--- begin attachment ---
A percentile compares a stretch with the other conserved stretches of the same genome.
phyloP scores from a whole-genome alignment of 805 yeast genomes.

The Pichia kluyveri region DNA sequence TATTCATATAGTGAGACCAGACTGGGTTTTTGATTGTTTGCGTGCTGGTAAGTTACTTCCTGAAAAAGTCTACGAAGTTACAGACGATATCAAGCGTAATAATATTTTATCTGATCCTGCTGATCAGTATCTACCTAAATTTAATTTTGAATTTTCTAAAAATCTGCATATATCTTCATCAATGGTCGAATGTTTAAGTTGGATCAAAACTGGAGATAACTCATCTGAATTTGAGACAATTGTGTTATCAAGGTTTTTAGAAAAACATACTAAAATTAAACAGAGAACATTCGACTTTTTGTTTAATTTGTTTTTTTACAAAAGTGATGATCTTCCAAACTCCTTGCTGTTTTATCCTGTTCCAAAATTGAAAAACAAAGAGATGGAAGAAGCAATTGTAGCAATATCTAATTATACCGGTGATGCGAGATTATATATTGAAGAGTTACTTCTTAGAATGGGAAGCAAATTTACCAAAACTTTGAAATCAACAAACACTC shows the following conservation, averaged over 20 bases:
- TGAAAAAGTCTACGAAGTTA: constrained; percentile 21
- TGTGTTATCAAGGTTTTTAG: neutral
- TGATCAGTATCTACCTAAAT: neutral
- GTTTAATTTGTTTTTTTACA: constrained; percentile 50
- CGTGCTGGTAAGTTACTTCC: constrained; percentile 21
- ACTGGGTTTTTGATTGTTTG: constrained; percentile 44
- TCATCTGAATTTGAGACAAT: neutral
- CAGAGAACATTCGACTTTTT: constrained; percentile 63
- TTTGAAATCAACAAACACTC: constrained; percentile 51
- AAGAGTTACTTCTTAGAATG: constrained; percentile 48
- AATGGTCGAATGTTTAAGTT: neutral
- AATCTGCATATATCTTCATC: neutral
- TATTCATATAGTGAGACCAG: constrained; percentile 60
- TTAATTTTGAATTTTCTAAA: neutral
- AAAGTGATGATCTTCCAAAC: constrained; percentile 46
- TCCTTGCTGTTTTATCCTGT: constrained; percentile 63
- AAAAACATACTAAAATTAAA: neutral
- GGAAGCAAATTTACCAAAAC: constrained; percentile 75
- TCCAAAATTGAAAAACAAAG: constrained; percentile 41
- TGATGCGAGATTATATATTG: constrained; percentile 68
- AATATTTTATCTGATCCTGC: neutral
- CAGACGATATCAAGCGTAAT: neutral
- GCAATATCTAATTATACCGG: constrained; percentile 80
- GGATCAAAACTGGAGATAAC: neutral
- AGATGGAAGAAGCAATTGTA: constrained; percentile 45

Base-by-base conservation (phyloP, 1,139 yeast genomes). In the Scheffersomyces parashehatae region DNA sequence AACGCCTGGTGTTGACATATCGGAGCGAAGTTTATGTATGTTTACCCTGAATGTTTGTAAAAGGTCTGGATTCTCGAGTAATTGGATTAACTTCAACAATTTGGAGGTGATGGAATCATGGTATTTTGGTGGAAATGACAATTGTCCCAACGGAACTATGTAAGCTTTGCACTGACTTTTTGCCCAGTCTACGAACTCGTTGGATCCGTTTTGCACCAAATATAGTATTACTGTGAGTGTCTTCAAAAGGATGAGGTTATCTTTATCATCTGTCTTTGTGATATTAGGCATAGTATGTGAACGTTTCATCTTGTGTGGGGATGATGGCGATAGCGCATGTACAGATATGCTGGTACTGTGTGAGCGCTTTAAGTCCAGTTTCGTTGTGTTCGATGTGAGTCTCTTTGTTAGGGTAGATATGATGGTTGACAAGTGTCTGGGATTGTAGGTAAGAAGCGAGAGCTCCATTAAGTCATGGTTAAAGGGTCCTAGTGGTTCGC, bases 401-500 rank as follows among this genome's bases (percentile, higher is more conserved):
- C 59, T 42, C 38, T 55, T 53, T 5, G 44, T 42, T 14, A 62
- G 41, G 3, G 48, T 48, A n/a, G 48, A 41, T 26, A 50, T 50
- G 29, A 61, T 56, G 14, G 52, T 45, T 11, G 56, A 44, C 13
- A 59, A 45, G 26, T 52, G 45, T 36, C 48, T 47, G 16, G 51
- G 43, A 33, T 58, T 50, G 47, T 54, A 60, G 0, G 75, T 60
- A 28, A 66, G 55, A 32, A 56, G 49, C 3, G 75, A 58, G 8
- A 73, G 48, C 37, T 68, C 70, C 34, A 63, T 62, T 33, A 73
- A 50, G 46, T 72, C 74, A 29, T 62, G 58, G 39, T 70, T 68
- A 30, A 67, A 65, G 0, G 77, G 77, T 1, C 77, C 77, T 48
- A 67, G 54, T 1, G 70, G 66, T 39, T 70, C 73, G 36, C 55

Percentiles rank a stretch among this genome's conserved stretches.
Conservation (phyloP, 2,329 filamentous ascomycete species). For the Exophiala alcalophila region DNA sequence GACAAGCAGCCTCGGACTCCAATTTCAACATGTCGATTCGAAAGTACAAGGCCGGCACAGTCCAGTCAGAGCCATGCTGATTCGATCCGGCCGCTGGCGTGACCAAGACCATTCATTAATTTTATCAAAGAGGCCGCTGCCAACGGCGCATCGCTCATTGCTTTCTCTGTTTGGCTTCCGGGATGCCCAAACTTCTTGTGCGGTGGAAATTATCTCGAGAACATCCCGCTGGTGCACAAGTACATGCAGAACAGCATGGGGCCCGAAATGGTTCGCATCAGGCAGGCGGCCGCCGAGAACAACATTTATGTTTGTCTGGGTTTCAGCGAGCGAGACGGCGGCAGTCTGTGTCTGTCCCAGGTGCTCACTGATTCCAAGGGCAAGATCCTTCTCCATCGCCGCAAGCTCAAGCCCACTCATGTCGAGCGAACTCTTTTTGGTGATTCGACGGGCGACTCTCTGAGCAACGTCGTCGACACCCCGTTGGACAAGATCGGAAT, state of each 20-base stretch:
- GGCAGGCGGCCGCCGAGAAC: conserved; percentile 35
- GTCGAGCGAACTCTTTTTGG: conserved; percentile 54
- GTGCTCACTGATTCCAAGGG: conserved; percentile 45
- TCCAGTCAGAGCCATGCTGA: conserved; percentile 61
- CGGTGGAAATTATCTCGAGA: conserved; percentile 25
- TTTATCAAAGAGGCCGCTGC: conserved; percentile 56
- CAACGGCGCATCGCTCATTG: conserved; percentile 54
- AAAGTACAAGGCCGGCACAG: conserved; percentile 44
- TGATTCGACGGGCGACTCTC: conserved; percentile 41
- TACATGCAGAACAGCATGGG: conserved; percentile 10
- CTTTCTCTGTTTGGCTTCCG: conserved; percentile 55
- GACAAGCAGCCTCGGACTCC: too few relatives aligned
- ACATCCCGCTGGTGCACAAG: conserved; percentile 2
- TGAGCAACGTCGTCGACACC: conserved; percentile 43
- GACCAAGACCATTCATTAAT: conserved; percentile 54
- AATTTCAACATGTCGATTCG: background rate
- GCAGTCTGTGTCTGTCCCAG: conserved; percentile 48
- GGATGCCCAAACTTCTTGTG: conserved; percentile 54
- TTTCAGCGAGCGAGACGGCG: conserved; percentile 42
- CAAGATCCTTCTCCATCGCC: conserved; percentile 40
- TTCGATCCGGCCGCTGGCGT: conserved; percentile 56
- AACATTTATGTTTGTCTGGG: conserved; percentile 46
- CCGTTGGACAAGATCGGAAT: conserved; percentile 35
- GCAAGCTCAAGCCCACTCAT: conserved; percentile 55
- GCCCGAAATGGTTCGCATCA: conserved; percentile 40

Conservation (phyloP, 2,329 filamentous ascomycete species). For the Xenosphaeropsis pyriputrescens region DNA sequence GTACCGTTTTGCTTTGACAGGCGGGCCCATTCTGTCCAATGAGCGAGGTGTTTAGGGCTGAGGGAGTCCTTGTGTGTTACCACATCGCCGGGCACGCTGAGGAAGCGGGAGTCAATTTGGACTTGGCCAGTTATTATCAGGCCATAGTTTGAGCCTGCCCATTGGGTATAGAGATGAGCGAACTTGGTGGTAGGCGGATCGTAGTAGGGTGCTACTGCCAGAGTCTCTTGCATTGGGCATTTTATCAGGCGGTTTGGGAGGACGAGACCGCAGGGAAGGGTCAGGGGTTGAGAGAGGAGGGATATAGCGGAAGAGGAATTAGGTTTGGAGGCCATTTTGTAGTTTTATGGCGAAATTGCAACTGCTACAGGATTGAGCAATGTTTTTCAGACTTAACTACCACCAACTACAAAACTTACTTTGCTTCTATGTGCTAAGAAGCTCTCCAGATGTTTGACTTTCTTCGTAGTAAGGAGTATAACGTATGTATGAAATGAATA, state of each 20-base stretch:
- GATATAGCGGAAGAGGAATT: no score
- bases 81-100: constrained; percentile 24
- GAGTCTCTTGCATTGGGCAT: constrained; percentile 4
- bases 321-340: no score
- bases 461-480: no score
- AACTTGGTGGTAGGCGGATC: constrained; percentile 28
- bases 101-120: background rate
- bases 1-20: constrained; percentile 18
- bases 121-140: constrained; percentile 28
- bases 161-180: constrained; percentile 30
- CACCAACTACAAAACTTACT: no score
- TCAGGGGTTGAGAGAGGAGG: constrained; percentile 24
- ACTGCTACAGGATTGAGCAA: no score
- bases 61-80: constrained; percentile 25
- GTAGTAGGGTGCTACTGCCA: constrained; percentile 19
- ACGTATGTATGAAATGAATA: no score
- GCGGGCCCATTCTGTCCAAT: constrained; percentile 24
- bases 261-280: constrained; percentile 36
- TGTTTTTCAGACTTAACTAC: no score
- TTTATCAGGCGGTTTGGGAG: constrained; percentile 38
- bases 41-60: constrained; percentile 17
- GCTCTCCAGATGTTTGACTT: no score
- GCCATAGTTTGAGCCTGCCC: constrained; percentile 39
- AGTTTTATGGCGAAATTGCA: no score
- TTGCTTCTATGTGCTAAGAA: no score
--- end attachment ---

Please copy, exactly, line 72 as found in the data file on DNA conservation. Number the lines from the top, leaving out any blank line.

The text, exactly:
- bases 461-480: no score